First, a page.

Annually on September 27, we pause and focus on what our communities can collectively do to reduce the disproportionate impact of HIV/AIDS among gay, bisexual, and other men who have sex with men (MSM) as part of National Gay Men's HIV/AIDS Awareness Day (NGMHAAD). According to the Centers for Disease Control and Prevention (CDC), only 2% of the the US population identifies as gay and bisexual men, but this demographic makes up more than half of the 1.2 million people living with HIV and two-thirds of all new diagnoses, annually, in our nation. If the current trends of new diagnoses continue, 1-in-6 gay and bisexual men will be diagnosed with HIV in their lifetime, including 1-in-2 Black gay and bisexual men. We must act now to change this alarming trend in our communities!

 

Read more >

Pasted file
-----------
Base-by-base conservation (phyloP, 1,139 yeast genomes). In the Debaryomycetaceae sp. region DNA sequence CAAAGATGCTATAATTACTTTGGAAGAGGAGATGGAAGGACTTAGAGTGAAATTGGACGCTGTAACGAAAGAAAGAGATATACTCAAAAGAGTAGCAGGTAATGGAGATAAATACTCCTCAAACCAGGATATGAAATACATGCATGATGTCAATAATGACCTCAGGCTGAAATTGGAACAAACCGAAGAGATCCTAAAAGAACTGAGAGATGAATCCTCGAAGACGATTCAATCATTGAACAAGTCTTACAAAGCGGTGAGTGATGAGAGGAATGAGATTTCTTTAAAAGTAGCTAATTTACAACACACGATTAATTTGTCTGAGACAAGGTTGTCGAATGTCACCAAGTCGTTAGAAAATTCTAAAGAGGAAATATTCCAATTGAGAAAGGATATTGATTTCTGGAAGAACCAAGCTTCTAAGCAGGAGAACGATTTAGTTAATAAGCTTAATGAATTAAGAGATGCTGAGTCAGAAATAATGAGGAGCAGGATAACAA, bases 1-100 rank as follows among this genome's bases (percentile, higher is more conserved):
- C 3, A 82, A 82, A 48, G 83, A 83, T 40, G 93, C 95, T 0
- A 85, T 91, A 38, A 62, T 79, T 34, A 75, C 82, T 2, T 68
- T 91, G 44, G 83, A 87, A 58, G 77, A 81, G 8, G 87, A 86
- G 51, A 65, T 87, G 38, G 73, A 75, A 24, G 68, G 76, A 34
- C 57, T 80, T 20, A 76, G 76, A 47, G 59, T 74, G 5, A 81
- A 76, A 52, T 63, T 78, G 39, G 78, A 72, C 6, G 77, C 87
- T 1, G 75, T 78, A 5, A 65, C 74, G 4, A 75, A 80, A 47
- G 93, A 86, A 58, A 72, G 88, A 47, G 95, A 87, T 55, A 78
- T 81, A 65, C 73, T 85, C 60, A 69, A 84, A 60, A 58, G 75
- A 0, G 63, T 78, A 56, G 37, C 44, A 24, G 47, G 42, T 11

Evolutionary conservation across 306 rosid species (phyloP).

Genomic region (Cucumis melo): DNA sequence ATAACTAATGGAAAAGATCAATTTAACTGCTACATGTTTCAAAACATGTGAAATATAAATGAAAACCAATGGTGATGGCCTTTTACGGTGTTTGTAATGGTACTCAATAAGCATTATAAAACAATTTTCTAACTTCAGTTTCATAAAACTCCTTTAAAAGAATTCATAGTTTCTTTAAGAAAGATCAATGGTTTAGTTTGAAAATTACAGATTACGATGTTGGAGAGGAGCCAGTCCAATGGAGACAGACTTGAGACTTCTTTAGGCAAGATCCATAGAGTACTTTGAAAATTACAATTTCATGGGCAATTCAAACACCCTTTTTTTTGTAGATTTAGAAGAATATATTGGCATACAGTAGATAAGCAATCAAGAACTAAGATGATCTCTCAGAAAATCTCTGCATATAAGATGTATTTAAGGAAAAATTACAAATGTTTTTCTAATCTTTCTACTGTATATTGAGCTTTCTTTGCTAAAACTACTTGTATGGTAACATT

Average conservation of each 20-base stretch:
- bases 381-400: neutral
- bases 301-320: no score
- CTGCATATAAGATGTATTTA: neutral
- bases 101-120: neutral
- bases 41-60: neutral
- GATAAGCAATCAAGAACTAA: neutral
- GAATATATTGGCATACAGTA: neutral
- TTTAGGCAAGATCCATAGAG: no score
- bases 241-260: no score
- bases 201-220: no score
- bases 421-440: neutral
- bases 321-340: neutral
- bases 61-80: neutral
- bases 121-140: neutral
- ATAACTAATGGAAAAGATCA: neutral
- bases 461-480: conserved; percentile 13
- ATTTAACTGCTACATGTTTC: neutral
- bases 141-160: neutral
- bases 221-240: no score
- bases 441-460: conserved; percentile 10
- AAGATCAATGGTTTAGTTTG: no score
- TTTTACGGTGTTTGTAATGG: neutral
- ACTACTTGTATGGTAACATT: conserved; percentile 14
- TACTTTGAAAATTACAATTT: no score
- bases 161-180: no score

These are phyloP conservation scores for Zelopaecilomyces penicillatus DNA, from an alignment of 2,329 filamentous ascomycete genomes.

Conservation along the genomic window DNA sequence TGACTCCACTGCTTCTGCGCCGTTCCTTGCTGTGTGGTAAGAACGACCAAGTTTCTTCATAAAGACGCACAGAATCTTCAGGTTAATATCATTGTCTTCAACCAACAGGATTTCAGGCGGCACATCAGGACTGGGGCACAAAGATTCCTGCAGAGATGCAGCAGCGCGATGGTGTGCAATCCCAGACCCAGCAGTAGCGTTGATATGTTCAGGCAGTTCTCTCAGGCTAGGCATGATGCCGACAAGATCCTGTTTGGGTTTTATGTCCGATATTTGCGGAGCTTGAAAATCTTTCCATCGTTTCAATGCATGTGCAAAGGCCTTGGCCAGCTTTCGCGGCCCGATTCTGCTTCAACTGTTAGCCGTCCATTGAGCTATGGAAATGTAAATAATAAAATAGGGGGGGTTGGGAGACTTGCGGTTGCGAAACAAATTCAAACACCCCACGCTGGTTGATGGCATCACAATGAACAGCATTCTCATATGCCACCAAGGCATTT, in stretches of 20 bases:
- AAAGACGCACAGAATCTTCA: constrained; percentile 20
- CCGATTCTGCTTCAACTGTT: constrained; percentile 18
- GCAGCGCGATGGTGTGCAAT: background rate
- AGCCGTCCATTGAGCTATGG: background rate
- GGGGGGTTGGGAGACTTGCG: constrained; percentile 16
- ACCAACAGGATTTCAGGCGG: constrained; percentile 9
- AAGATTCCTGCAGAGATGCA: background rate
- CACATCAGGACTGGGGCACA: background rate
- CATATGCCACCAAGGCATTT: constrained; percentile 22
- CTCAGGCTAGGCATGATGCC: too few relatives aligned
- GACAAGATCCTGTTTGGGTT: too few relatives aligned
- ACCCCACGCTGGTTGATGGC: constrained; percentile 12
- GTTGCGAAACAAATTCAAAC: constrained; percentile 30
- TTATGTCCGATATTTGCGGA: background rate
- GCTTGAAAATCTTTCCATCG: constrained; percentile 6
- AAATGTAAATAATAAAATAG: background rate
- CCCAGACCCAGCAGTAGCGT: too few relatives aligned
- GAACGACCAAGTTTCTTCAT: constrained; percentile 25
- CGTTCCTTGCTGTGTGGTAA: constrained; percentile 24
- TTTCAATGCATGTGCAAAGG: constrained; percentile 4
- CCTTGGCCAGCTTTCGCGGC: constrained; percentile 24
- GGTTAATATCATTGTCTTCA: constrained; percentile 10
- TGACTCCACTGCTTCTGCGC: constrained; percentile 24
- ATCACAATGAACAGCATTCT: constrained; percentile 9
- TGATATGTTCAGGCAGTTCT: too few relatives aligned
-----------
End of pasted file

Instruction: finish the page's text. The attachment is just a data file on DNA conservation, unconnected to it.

In the age of the Obama presidency, our community has witnessed great progress: the passage of federal hate crimes legislation; the repeal of Don't Ask, Don't Tell and the implementation of open transgender military service; the Supreme Court upheld marriage equality as the law of the land; and the passage of the Affordable Care Act. Unfortunately, we have also experienced many setbacks: the continued negative impact of the criminal justice system on our communities; the rise of overt racism and nationalist militias; the gutting of the Voting Rights Act of 1965 and passage of discriminatory state election laws; and the continued rise of HIV/AIDS in our community. With the conference theme, The Post-Obama Era: What's Next?, this year's #OOTH2016 efforts will be deeply rooted in exploring the triumphs and challenges that we have witnessed during the administration of the first Black President, and work to plot the path forward in a post-Obama era.